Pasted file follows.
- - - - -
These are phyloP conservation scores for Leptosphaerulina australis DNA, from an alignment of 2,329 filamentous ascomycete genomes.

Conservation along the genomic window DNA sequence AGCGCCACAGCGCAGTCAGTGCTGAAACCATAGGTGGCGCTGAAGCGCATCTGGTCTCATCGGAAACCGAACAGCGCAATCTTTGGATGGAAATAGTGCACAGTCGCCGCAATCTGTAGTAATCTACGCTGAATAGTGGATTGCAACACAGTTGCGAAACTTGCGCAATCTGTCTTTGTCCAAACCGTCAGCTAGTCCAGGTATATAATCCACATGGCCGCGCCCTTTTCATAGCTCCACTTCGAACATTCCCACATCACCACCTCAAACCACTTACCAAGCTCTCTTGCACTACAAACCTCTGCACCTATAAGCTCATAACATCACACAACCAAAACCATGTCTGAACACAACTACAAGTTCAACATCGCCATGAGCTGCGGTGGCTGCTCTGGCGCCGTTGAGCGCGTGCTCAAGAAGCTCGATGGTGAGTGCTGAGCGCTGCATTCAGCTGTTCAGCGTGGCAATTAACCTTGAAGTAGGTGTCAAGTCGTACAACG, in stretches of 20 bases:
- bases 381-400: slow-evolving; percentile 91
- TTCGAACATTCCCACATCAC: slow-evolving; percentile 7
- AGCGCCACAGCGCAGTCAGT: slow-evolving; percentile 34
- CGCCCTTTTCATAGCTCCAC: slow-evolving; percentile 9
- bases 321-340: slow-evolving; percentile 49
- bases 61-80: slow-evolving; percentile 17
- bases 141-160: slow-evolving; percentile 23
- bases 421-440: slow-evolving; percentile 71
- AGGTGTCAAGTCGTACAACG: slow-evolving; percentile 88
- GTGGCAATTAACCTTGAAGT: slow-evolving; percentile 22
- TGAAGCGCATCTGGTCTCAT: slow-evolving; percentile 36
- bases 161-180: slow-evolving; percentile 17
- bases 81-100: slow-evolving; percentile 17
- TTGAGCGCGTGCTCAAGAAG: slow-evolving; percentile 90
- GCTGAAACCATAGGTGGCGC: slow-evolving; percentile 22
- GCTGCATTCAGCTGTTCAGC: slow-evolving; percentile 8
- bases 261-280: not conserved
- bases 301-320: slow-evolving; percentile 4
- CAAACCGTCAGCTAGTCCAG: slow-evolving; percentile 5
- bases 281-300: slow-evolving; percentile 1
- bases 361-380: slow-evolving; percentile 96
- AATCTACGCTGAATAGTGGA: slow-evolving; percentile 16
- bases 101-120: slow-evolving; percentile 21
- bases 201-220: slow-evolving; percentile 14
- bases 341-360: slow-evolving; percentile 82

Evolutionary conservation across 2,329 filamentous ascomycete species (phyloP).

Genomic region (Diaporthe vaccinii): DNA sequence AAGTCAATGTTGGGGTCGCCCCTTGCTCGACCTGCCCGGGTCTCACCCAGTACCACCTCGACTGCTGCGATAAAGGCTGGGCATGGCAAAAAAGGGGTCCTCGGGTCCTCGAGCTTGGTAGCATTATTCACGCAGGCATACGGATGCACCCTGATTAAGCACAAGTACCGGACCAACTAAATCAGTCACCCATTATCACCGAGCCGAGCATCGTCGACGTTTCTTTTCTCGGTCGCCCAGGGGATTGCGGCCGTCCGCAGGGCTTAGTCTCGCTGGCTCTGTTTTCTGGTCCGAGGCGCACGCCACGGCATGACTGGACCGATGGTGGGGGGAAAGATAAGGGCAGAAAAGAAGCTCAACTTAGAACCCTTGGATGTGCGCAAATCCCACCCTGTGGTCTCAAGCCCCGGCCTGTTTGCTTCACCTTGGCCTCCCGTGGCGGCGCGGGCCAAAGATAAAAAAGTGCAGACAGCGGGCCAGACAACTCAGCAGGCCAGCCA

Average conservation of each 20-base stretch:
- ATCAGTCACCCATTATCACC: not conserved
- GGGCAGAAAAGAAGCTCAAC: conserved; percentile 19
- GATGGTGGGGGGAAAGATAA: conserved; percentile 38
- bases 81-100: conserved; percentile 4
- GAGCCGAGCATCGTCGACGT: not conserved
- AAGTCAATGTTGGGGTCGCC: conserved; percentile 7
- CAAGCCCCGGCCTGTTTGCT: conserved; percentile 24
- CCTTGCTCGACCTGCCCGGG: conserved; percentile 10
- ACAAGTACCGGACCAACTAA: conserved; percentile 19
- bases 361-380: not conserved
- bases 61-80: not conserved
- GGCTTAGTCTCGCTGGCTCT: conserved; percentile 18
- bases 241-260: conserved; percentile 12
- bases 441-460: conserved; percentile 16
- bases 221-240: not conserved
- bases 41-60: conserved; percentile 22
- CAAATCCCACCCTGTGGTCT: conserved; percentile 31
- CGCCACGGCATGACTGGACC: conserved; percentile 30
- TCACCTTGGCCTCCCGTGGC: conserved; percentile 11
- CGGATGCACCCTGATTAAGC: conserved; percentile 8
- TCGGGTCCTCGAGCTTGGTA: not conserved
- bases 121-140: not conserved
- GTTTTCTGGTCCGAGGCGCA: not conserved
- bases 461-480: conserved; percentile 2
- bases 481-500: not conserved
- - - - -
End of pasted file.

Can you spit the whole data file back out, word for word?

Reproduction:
These are phyloP conservation scores for Leptosphaerulina australis DNA, from an alignment of 2,329 filamentous ascomycete genomes.

Conservation along the genomic window DNA sequence AGCGCCACAGCGCAGTCAGTGCTGAAACCATAGGTGGCGCTGAAGCGCATCTGGTCTCATCGGAAACCGAACAGCGCAATCTTTGGATGGAAATAGTGCACAGTCGCCGCAATCTGTAGTAATCTACGCTGAATAGTGGATTGCAACACAGTTGCGAAACTTGCGCAATCTGTCTTTGTCCAAACCGTCAGCTAGTCCAGGTATATAATCCACATGGCCGCGCCCTTTTCATAGCTCCACTTCGAACATTCCCACATCACCACCTCAAACCACTTACCAAGCTCTCTTGCACTACAAACCTCTGCACCTATAAGCTCATAACATCACACAACCAAAACCATGTCTGAACACAACTACAAGTTCAACATCGCCATGAGCTGCGGTGGCTGCTCTGGCGCCGTTGAGCGCGTGCTCAAGAAGCTCGATGGTGAGTGCTGAGCGCTGCATTCAGCTGTTCAGCGTGGCAATTAACCTTGAAGTAGGTGTCAAGTCGTACAACG, in stretches of 20 bases:
- bases 381-400: slow-evolving; percentile 91
- TTCGAACATTCCCACATCAC: slow-evolving; percentile 7
- AGCGCCACAGCGCAGTCAGT: slow-evolving; percentile 34
- CGCCCTTTTCATAGCTCCAC: slow-evolving; percentile 9
- bases 321-340: slow-evolving; percentile 49
- bases 61-80: slow-evolving; percentile 17
- bases 141-160: slow-evolving; percentile 23
- bases 421-440: slow-evolving; percentile 71
- AGGTGTCAAGTCGTACAACG: slow-evolving; percentile 88
- GTGGCAATTAACCTTGAAGT: slow-evolving; percentile 22
- TGAAGCGCATCTGGTCTCAT: slow-evolving; percentile 36
- bases 161-180: slow-evolving; percentile 17
- bases 81-100: slow-evolving; percentile 17
- TTGAGCGCGTGCTCAAGAAG: slow-evolving; percentile 90
- GCTGAAACCATAGGTGGCGC: slow-evolving; percentile 22
- GCTGCATTCAGCTGTTCAGC: slow-evolving; percentile 8
- bases 261-280: not conserved
- bases 301-320: slow-evolving; percentile 4
- CAAACCGTCAGCTAGTCCAG: slow-evolving; percentile 5
- bases 281-300: slow-evolving; percentile 1
- bases 361-380: slow-evolving; percentile 96
- AATCTACGCTGAATAGTGGA: slow-evolving; percentile 16
- bases 101-120: slow-evolving; percentile 21
- bases 201-220: slow-evolving; percentile 14
- bases 341-360: slow-evolving; percentile 82

Evolutionary conservation across 2,329 filamentous ascomycete species (phyloP).

Genomic region (Diaporthe vaccinii): DNA sequence AAGTCAATGTTGGGGTCGCCCCTTGCTCGACCTGCCCGGGTCTCACCCAGTACCACCTCGACTGCTGCGATAAAGGCTGGGCATGGCAAAAAAGGGGTCCTCGGGTCCTCGAGCTTGGTAGCATTATTCACGCAGGCATACGGATGCACCCTGATTAAGCACAAGTACCGGACCAACTAAATCAGTCACCCATTATCACCGAGCCGAGCATCGTCGACGTTTCTTTTCTCGGTCGCCCAGGGGATTGCGGCCGTCCGCAGGGCTTAGTCTCGCTGGCTCTGTTTTCTGGTCCGAGGCGCACGCCACGGCATGACTGGACCGATGGTGGGGGGAAAGATAAGGGCAGAAAAGAAGCTCAACTTAGAACCCTTGGATGTGCGCAAATCCCACCCTGTGGTCTCAAGCCCCGGCCTGTTTGCTTCACCTTGGCCTCCCGTGGCGGCGCGGGCCAAAGATAAAAAAGTGCAGACAGCGGGCCAGACAACTCAGCAGGCCAGCCA

Average conservation of each 20-base stretch:
- ATCAGTCACCCATTATCACC: not conserved
- GGGCAGAAAAGAAGCTCAAC: conserved; percentile 19
- GATGGTGGGGGGAAAGATAA: conserved; percentile 38
- bases 81-100: conserved; percentile 4
- GAGCCGAGCATCGTCGACGT: not conserved
- AAGTCAATGTTGGGGTCGCC: conserved; percentile 7
- CAAGCCCCGGCCTGTTTGCT: conserved; percentile 24
- CCTTGCTCGACCTGCCCGGG: conserved; percentile 10
- ACAAGTACCGGACCAACTAA: conserved; percentile 19
- bases 361-380: not conserved
- bases 61-80: not conserved
- GGCTTAGTCTCGCTGGCTCT: conserved; percentile 18
- bases 241-260: conserved; percentile 12
- bases 441-460: conserved; percentile 16
- bases 221-240: not conserved
- bases 41-60: conserved; percentile 22
- CAAATCCCACCCTGTGGTCT: conserved; percentile 31
- CGCCACGGCATGACTGGACC: conserved; percentile 30
- TCACCTTGGCCTCCCGTGGC: conserved; percentile 11
- CGGATGCACCCTGATTAAGC: conserved; percentile 8
- TCGGGTCCTCGAGCTTGGTA: not conserved
- bases 121-140: not conserved
- GTTTTCTGGTCCGAGGCGCA: not conserved
- bases 461-480: conserved; percentile 2
- bases 481-500: not conserved